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Social Distancing Means Many College Grads Are Launching Careers From Home — Often, Their Parents'

A photo of Ben Singel giving a thumbs-up while sitting at his at-home work station
Ben Singel / Special to KERA
Ben Singel at his remote workspace in his parents' home. He recently became a youth director at a church in Southlake after graduating from Southern Methodist University in May.

Millions of students across the country graduated from trade schools, colleges and universities this past spring. Those fortunate enough to find work will start their first full-time jobs during a pandemic.

That means that, unlike many of the graduates who came before them, they'll be entering the workforce from home.

Ben Singel sits in a fold-out chair at a small makeshift desk in a snug corner of his bedroom. He's just a few months into his first full-time job, working as a youth director at White's Chapel United Methodist Church in Southlake. In May, Singel graduated from Southern Methodist University, and he had plans to share an apartment with his high school friend.

Then came the coronavirus, and his plans changed as quickly as the virus spread. Now Singel's moved back in with his parents and is working remotely.

"It is tough to take four years of your life — four wonderful years of college, where you find out who you are, [then] immediately be placed back in the setting you were in four years prior, with your parents," he said. "It's tough to navigate. You are not necessarily the same person you were when you were living with them previously."

SMU graduate Ben Singel says it's tough after four years of college, where students discover who they are, to immediately go back to where they were four years prior — their parents' home.

While living at home with his parents isn't what Singel planned a few months ago, he admits it's convenient — and affordable.

"There's the desire to have that independence back that I'm not necessarily losing, but I'm compromising on, by living with my parents," Singel said. "At the end of the day, we have to make the best of the circumstances we find ourselves in."

Texas Christian University psychology professor Sarah Hill says living with family during young adulthood isn't abnormal, it just breaks with the individualistic culture of the United States.

"There are a lot of cultures where it's fairly common for people to live in these large extended family groups," Hill said, adding that there's very little that's unusual or lies "outside the normal realm of human experiences."

Although moving back home after graduation is a relatively new occurance in the U.S., Hill suggests that it might become more common in the following years.

"Even in the absence of coronavirus and social distancing practices, [students] are returning home after graduating from college because their student loans are so outrageous," she said.

But unlike other young adults, Singel doesn't have the opportunity to escape to the office. Instead, he's working from his bedroom and is mere steps from his parents all day long.

About twice a week, he records videos at his church, but he still has to distance himself from co-workers. And he finds that doing a job from home has made it tough to distinguish when the workday actually ends.

"You never really check out of the 'office.' You're kind of always there, so I felt myself get very anxious," Singel said. "I never feel as though my workday has completely ended. I always feel like I'm on the clock."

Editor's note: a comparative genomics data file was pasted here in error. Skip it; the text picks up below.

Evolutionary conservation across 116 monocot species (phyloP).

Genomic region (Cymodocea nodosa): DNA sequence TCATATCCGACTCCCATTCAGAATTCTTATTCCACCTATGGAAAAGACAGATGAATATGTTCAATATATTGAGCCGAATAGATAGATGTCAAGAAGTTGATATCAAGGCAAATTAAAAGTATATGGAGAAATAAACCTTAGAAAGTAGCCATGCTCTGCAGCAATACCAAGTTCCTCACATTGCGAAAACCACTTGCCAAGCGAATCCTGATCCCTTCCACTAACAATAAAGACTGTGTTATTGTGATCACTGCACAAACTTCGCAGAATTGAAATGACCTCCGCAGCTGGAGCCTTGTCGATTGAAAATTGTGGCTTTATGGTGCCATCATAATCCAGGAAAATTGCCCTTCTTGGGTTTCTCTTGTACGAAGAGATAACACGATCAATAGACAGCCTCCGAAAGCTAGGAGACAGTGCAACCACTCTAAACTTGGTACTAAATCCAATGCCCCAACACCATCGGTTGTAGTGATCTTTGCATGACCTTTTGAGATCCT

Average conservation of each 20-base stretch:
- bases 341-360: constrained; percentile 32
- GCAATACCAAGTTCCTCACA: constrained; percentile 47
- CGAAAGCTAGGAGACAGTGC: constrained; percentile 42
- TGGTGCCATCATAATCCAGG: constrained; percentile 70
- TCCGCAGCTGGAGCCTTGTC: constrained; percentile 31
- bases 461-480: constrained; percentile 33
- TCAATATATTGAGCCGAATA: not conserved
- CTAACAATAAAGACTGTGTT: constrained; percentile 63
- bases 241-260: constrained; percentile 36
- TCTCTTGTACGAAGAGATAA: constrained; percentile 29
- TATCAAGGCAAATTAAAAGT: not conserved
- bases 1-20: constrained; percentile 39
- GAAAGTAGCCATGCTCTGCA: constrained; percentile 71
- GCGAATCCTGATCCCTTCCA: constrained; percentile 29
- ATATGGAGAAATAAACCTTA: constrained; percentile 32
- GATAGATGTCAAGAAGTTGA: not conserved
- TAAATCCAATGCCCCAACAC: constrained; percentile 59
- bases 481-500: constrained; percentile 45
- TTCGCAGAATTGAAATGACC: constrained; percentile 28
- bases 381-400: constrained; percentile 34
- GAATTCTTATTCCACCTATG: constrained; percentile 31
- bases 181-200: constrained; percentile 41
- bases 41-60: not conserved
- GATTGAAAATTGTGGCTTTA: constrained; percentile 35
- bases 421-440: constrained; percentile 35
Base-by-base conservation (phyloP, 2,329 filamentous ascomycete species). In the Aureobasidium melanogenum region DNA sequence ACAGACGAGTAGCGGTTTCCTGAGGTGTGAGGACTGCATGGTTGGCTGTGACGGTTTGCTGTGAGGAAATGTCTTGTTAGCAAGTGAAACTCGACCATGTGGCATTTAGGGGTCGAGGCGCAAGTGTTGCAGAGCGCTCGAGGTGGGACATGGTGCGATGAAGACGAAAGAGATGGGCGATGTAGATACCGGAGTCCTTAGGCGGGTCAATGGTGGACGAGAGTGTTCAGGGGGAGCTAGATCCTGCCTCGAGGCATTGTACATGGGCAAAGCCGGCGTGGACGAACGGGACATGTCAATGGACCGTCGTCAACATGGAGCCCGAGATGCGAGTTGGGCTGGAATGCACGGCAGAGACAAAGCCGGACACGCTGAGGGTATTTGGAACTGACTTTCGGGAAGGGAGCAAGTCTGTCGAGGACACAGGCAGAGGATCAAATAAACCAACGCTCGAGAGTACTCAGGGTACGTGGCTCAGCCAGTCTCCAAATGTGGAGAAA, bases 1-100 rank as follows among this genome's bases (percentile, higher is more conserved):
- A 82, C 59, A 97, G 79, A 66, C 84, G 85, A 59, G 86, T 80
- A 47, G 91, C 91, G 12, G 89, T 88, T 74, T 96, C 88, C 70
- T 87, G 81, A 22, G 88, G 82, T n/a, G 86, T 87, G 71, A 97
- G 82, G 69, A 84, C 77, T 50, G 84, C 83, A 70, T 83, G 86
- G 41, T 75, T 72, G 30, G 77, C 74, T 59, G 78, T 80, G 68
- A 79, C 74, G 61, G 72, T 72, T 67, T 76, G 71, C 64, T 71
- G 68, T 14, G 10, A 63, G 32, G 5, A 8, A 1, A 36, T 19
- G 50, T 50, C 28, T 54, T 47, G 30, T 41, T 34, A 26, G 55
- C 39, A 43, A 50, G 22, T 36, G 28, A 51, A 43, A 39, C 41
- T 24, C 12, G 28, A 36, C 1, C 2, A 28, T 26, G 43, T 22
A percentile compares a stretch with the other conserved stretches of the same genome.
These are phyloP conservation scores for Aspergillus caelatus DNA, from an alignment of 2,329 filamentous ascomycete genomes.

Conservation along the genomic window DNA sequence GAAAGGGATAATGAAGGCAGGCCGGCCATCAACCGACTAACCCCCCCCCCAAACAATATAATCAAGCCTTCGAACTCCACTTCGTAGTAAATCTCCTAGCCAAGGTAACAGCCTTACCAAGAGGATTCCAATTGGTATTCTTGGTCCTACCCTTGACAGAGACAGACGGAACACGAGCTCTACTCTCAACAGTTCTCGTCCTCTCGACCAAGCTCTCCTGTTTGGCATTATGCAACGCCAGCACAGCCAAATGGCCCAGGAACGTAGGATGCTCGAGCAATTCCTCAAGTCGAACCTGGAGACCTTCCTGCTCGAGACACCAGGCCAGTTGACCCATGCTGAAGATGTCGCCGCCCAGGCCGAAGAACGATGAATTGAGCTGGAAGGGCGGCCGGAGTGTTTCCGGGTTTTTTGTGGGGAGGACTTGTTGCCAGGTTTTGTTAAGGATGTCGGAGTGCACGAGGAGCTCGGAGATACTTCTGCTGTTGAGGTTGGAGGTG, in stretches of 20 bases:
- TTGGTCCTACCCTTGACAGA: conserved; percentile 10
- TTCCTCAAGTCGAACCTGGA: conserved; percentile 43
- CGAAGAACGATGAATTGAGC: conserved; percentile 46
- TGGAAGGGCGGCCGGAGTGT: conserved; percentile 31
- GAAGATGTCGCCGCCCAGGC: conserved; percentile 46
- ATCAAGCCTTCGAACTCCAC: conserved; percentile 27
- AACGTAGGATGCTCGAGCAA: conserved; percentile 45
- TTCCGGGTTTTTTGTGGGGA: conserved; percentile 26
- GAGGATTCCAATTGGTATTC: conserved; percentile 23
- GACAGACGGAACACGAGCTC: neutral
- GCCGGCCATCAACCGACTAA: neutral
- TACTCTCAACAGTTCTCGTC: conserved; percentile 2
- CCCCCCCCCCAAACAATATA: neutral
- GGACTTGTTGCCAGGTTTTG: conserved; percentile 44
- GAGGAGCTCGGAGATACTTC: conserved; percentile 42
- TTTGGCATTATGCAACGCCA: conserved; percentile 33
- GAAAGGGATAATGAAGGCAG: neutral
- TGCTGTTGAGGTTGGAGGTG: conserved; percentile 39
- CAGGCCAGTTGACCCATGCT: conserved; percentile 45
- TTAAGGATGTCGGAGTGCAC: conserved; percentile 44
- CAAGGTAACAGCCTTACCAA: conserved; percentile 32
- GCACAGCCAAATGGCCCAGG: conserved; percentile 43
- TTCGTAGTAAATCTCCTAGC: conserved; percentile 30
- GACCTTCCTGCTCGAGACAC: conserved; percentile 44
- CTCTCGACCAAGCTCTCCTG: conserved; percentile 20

Hill, the TCU professor, said the moment young adults enter the workforce and strike out on their own is a crucial part of brain development.

"The brain is always changing, and when we're going through periods of rapid change or we find ourselves newly independent, those are going to be periods of rapid change in the brain," Hill said. "You're dealing with a number of new scenarios, and so your brain has to be able to keep up with all of those things."

Learning to become independent is even important for other species.

"In the animal kingdom, we call it dispersal, right when you're dispersing from your home range," Hill said. "That's a period that's punctuated by a tremendous amount of growth."

As of now, there's no research to indicate that living with family longer stymies cognitive development. But that's not to say entering the workforce from home isn't challenging.

As of now, there's no research to indicate that staying home longer stymies cognitive development. But that's not to say entering the workforce from home isn't challenging.

Another recent grad, Reese Bobo, thought about moving back in with her parents in Washington, D.C., after she graduated from SMU in May. Instead, she took a job as a field organizer for the Texas Democratic Party. She's working virtually, and she couch-surfed until her apartment lease in Dallas started late last month.

"One of my options was moving back home with parents, which I so appreciate, and I'm so lucky that I have that option. But, I think that would be really difficult. I don't know if I could have done that," Bobo said. "I have a very, very hard time being productive at home. Even when I would go home from breaks at college, because I feel like you revert to being 16 years old."

For the recent grads who opted to bunk back in with their parents, Hill admits she understands their frustration, and their eagerness to be independent. But in this time of uncertainty, she has some advice.

"You know, your time with your family is finite. People that we love aren't going to be around forever," Hill said. "Just try to make the most of the moments that we're in."

And while there might not be much privacy, sharing a home with relatives often means sharing some of the bills too, she said.